Implementing a Laboratory Test Under Emergency Use Conditions
CLSI has published a white paper, EP43—Implementing a Laboratory Test Under Emergency Use Conditions. EP43 covers public health emergencies (PHEs) in general, the ways in which emergency use authorizations (EUAs) may be used, and the ramifications of EUAs for medical laboratories and other testing sites. The paper uses in vitro diagnostic (IVD) laboratory tests that were authorized for severe acute respiratory syndrome coronavirus 2 (SARS-CoV-2) testing as a good example of the variable nature of PHEs, the options available when they are in effect, the changeable nature of the health system’s response to an emerging pathogen, and the steps for implementation required by laboratories.
Ordinarily, commercially available tests are thoroughly reviewed by the jurisdictional regulatory authorities and either “approved,” “cleared,” or in some cases “registered,” based on their performance being shown as safe and effective or substantially equivalent to a previously marketed test. In addition, laboratories may also develop their own tests (laboratory-developed tests [LDTs]) in some jurisdictions. During PHEs, alternative pathways such as EUA may be defined to facilitate development and validation of novel tests to meet the needs of the PHE.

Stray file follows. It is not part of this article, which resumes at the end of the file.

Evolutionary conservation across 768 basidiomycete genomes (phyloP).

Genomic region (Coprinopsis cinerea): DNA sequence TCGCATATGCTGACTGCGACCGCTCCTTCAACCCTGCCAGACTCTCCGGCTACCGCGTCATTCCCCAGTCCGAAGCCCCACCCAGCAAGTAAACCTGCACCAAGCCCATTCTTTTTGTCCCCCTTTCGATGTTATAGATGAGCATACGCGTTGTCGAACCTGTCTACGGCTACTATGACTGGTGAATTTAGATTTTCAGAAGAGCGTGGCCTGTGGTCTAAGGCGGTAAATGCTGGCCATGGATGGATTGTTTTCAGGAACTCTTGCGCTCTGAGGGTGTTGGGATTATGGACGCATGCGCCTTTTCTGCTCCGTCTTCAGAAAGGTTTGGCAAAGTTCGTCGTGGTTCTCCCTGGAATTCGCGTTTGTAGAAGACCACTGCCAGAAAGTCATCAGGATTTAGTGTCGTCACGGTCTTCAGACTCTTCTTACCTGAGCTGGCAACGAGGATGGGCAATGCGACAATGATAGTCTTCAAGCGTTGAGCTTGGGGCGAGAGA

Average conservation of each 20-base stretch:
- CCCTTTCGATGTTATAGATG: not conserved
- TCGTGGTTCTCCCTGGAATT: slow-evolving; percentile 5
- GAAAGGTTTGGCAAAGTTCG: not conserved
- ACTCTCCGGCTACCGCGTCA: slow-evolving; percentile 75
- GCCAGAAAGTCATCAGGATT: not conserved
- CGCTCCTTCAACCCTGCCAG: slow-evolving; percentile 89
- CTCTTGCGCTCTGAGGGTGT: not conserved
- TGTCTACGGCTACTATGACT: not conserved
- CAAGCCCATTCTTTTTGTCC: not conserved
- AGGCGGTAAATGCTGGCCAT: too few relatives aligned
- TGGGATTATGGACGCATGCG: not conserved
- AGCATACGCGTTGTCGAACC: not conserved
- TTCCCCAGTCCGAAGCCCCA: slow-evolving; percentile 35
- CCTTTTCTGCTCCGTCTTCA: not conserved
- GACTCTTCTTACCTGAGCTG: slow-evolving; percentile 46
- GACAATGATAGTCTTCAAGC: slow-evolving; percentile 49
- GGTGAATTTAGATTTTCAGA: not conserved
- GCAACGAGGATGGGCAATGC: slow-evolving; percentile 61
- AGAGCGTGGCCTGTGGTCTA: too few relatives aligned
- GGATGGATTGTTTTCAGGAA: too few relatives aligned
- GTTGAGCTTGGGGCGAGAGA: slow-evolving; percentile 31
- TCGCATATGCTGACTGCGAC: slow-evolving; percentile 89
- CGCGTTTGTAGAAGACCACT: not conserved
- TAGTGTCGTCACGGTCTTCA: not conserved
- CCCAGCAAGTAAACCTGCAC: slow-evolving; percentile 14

Because EUA tests are infrequently used, it can be difficult and confusing for end-user laboratories to know what they are allowed or required to do. Unique regulatory characteristics of EUAs include:
- Limitation to use during a declared PHE
- Expiration of authorization unless renewed or rescinded
- Regulatory flexibility to focus on the specific PHE and to define requirements for test developers and end users
EP43 follows the Test Life Phases Model introduced in CLSI’s free document EP19, which describes how CLSI documents can be useful for a manufacturer that develops and validates a test, as well as the end-user laboratory that implements a test. For all tests, including those covered under an EUA, the performing laboratory is required to verify performance claims as part of implementation. This white paper focuses on ways laboratories can stay abreast of rapidly emerging information and how they can implement tests issued under an EUA.
Learn more about EP43 here.